Fixed penalty notices for fly-tipping offences are on the way in a raft of legal changes following a Government consultation in February on tackling waste management offences.
The consultation, which drew 112 responses, also sought views on tackling what the Government called “entrenched poor performance in the waste management sector”.
Defra said a large majority of respondents agreed that the introduction of fixed penalty notices would help to tackle the problem of fly-tipping and it would therefore introduce these “at the earliest opportunity”.
Regulators’ powers will be beefed up to allow recovery of costs for investigations and remedial work to prevent or remedy pollution caused by the waste disposal on land.
But ministers have dropped the idea of a national scheme to fund the clean-up of abandoned or orphaned waste management sites, and will instead seek to reduce opportunities for abandonment.
Based on the consultation results, ministers also plan to enable regulators to:
- Suspend a permit where an operator has breached their permit and there is a resulting risk of pollution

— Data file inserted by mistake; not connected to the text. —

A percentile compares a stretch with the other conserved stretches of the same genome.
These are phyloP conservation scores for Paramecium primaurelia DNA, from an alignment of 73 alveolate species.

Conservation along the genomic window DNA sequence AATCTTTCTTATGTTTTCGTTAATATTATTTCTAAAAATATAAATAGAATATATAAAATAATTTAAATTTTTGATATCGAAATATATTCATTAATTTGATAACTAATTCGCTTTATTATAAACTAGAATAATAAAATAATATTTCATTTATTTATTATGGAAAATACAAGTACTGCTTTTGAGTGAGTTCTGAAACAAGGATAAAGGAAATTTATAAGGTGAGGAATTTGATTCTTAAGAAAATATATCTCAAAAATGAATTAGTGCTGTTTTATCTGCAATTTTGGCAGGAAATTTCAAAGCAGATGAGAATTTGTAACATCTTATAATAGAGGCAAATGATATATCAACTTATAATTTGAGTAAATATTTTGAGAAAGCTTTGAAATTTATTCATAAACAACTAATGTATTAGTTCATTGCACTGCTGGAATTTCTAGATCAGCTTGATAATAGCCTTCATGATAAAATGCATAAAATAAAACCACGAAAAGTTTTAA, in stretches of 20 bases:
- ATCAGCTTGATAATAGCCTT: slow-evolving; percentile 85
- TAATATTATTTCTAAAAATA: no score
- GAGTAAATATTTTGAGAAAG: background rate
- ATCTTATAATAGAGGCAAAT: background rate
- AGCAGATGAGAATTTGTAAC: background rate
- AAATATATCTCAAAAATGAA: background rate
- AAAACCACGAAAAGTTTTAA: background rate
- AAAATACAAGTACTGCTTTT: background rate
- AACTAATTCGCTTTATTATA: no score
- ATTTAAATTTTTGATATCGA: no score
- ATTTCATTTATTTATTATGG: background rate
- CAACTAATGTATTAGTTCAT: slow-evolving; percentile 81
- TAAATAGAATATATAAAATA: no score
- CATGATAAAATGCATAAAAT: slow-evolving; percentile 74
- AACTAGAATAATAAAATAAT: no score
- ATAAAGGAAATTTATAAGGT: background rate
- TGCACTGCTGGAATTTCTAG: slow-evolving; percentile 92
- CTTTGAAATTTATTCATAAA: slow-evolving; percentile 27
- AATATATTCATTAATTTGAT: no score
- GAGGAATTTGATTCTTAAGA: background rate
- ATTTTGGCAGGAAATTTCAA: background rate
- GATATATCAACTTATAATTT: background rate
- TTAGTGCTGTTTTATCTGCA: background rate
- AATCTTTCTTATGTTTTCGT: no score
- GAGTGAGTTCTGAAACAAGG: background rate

- Specify in a suspension notice the steps that must be taken by the operator to remedy the breach of a permit and remove the risk of pollution; and require the operator to erect signage which informs the public about waste that cannot be brought to the facility
- Take steps to prohibit access to a facility
- Remove a risk of serious pollution, regardless of whether the facility affected is regulated under a permit
- More easily apply to the High Court for an injunction to enforce compliance with an enforcement or other notice, and widen regulators’ ability to require the removal of waste from land where it is unlawfully kept
There was strong support for better enshrining the ‘operator competence test’ in legislation, although ministers will consult further on this and on the application of technical competence to all types of waste management operations.
A majority of respondents opposed a proposed requirement for site management plans to be embodied in legislation and the Government will not pursue this.
Defra and the Welsh Government have now published a joint response to the consultation.
Welsh natural resources minister Carl Sargeant said: “Through these changes, Natural Resources Wales (NRW) will be able to take effective, quicker and more targeted enforcement action against those who repeatedly flout the law.
“Improving the powers of the regulator will help to resolve some of these issues but NRW cannot deliver improvements in isolation. We all have a duty of care and responsibility to ensure that the waste we generate is dealt with properly to prevent it causing a problem for our communities now and in the future.
“The Welsh Government expects public bodies, businesses and citizens to fully meet their obligations in waste legislation and to improve and strengthen, where possible, their current arrangements to prevent waste where possible and to manage their waste when it arises.”